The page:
In the hoax called That Girl Emily, a female blogger shared her day-to-day life with readers, then everything twisted and got more exciting when she discovered her husband was unfaithful. The blog gained in popularity when a billboard was posted accusing the husband of his infidelity. As the popularity grew, including requests for television interviews, it was uncovered that the blog was a “stealth promotion”, a viral marketing campaign for Court TV’s reality show, Parco P.I., a discovery which again exposed another blogger “faking it”.
Such “tricks” do much to harm the reputation of blogs and bloggers. The publicity around this and similar events spoil the integrity many work so hard to earn on their blogs, making this a form of conspiracy against blogs.
Blogs offer a platform for “freedom of speech” reaching audiences worldwide in ways never before considered throughout history. With that freedom comes the right to say whatever you want on any subject, including pushing conspiracy stories and “alternative news”, offering editorial commentary on all types of theories, proven or not.
However, not all blogs which create or deal in conspiracies give bloggers a bad name. Some blogs start with a conspiracy theory and then evolve with the theory and the fame. Screw Loose Change started out to “dispel the lies, distortions, and myths in the movie, Loose Change,” a conspiracy movie about 9/11. In the past five years, it has grown into an expert blog, cited by many news articles and reports, as a source for debunking the movie and 9/11 conspiracy theories that keep developing.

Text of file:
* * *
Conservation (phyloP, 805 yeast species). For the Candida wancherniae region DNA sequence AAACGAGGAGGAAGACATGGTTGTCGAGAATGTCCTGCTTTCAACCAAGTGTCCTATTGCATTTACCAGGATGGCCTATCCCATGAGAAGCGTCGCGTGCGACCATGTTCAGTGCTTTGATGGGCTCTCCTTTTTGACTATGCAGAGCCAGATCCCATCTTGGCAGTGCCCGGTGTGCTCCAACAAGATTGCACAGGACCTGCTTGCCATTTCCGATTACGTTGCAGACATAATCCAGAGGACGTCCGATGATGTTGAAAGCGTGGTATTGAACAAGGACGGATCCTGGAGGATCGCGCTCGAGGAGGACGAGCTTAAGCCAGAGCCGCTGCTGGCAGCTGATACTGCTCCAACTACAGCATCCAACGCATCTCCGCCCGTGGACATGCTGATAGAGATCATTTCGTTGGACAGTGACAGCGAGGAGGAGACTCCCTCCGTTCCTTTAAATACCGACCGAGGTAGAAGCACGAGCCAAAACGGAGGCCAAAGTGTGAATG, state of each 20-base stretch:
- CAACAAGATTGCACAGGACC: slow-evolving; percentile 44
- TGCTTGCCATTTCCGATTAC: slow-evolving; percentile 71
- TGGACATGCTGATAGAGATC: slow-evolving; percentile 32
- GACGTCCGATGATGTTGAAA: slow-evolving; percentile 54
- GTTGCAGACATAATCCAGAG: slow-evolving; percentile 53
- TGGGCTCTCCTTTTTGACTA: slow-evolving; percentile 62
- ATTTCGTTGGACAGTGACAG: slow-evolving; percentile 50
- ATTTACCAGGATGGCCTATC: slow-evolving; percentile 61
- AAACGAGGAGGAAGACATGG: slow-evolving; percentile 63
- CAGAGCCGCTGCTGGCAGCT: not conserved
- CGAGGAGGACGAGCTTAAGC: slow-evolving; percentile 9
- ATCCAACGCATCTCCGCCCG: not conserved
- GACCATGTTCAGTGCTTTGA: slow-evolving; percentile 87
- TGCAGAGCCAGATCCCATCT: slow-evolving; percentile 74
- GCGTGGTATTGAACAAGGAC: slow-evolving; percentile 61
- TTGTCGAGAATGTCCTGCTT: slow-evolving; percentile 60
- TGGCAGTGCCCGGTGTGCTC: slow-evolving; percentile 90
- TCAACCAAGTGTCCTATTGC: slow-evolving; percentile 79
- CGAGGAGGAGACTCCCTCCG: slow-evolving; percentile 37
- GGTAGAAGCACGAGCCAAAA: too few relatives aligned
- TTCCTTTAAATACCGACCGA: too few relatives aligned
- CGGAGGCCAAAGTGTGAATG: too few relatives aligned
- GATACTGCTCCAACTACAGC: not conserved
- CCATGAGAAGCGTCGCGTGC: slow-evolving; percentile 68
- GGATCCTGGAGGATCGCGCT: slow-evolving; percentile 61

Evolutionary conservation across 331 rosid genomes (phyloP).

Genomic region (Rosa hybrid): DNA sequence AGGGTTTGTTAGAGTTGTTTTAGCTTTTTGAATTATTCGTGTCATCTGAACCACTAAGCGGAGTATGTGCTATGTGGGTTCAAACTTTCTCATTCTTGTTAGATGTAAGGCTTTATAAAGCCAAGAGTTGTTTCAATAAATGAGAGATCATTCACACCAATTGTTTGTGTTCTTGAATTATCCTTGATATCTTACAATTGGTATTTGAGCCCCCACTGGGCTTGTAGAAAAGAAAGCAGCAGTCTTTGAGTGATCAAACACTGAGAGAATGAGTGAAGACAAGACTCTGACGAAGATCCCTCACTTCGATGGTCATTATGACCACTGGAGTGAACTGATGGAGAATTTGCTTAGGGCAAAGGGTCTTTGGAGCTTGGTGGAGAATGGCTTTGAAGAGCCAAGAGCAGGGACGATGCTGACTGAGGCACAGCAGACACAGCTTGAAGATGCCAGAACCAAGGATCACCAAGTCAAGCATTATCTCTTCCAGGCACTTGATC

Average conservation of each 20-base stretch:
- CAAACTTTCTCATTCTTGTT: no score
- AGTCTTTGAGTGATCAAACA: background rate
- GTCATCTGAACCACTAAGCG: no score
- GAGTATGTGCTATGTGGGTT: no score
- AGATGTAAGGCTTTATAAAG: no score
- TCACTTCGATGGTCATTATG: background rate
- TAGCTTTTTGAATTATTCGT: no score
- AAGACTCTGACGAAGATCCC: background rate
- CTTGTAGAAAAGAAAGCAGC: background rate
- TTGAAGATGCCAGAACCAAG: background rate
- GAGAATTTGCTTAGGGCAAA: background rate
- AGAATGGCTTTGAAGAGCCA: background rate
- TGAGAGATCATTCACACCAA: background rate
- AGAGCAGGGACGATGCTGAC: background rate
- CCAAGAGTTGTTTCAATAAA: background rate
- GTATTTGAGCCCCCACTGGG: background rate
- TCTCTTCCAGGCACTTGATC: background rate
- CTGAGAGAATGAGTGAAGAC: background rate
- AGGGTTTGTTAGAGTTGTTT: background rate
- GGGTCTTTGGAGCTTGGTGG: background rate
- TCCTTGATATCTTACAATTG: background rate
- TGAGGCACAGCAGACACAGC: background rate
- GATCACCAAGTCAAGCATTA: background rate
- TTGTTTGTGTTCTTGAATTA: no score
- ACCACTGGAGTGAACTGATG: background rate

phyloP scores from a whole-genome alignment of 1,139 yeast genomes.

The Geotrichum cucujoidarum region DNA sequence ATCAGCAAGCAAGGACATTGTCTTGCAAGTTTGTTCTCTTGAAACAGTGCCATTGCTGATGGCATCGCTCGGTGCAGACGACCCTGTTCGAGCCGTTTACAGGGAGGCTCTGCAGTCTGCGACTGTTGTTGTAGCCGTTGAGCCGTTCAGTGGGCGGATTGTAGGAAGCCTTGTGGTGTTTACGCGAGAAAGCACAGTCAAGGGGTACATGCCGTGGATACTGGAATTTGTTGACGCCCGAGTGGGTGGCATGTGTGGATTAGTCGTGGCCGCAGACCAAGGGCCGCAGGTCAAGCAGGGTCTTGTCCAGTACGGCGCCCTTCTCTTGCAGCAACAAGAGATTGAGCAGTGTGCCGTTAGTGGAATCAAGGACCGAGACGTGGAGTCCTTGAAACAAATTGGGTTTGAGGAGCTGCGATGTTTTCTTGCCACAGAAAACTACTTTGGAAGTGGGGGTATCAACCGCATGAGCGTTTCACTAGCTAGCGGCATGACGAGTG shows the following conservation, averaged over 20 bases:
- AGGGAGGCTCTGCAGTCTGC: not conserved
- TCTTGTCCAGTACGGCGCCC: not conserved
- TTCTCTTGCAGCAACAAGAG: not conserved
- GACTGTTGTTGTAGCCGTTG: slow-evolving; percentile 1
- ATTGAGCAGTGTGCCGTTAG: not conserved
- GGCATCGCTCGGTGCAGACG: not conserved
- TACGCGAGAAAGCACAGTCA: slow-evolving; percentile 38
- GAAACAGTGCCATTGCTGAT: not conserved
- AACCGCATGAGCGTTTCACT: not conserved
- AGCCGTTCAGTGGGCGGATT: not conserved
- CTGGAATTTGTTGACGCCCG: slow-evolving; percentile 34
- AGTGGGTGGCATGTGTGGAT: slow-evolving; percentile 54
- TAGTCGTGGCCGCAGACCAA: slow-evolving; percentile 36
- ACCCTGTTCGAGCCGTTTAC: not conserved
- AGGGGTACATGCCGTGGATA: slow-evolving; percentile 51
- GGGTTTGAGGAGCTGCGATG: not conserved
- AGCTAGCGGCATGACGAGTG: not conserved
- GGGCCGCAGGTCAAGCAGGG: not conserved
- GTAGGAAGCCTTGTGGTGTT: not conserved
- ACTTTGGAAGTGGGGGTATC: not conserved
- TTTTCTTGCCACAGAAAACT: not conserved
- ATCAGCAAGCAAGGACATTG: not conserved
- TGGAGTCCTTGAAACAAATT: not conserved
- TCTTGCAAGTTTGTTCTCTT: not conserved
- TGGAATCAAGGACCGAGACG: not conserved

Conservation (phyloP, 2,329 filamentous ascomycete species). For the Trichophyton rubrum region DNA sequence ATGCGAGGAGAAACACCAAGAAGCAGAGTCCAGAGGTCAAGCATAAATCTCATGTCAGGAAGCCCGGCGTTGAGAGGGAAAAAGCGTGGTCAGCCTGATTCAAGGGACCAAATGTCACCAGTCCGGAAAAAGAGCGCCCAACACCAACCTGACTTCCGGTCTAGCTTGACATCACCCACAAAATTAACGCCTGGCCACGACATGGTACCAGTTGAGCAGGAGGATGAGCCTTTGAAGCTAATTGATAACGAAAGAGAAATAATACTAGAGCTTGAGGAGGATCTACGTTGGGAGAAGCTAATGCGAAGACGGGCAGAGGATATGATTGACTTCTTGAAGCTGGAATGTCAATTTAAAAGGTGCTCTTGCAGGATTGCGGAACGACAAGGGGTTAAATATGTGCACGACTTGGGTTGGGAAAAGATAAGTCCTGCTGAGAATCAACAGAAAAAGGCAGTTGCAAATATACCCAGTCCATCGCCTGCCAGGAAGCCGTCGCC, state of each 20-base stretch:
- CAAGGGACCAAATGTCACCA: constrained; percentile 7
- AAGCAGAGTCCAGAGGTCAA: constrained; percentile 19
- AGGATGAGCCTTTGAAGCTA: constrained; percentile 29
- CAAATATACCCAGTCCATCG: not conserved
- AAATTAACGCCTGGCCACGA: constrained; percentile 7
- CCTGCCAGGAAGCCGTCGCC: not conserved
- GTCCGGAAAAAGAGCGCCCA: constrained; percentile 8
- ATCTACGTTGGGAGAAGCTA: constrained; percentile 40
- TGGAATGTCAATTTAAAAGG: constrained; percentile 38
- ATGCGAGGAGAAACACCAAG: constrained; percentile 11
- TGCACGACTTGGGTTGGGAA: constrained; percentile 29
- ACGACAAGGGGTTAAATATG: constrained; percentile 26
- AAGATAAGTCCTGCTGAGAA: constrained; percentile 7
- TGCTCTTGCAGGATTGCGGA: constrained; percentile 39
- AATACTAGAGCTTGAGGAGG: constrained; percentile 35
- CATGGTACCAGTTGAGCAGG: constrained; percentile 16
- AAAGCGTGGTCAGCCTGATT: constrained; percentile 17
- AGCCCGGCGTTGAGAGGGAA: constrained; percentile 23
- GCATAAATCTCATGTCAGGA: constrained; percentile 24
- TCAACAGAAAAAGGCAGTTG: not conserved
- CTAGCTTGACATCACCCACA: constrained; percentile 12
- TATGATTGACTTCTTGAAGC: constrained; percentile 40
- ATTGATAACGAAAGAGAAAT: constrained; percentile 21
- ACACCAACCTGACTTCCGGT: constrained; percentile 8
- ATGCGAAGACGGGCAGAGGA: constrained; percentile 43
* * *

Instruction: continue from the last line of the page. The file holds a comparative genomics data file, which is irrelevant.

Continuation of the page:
Other blogs cover what is known as “alternative news”, bringing readers the “real news” and “news behind the news”. They cover everything from current events to medical “news”. While many of these are conjecture and assumptions, trying to find connects for conspiracies where none may exist, they are big business for those who are predisposed to distrust governments and world leaders.
Conspiracy Blogs and Resources
As you seen through this series, there are a lot of pros and cons to conspiracy theories, and a lot of money to be made. In the next article in this series, I’ll cover tips on writing conspiracy theories and making them work for you and your blog.
In order to learn more about how to write conspiracy theories and to get involved in the conspiracy theory industry, here are some conspiracy-motivated blogs and websites for you to consider.
Remember, just because they report on conspiracies, doesn’t mean they have the facts. If you are interested in writing about conspiracies or starting one on your blog, it helps to study the art of conspiracy writing, in all its forms:
- Beyond The Blog – Conspiracy Theory Post Category
- Elementals – Astrology – Elementals Conspiracies Directory of Sites A-L and M-Z
- Screw Loose Change
- The Rogues Gallery
- The Technology Liberation Front
- The American Thinker
- Conspiracy Digest
- Brother Jonathan Gazette
- Break for News
- Above Top Secret
- Donkey Path
- Check Your Premises
- Dean’s World
- The Art of Pranks
- Wayne Madsen Report
- TV News Lies
- Paranoia Magazine
- World News Daily Information Clearing House
- Conspiracy Planet
- What Really Happened Radio and Blog
- Bugs N Gas Gail’s Lair – Conspiracy Theories
Article Series on Conspiracy Theories and Blogs
The author of Lorelle on WordPress and the fast-selling book, Blogging Tips: What Bloggers Won't Tell You About Blogging, as well as several other blogs, Lorelle VanFossen has been blogging for over 15 years, covering blogging, WordPress, travel, nature and travel photography, web design, web theory and development extensively as web technologies developed.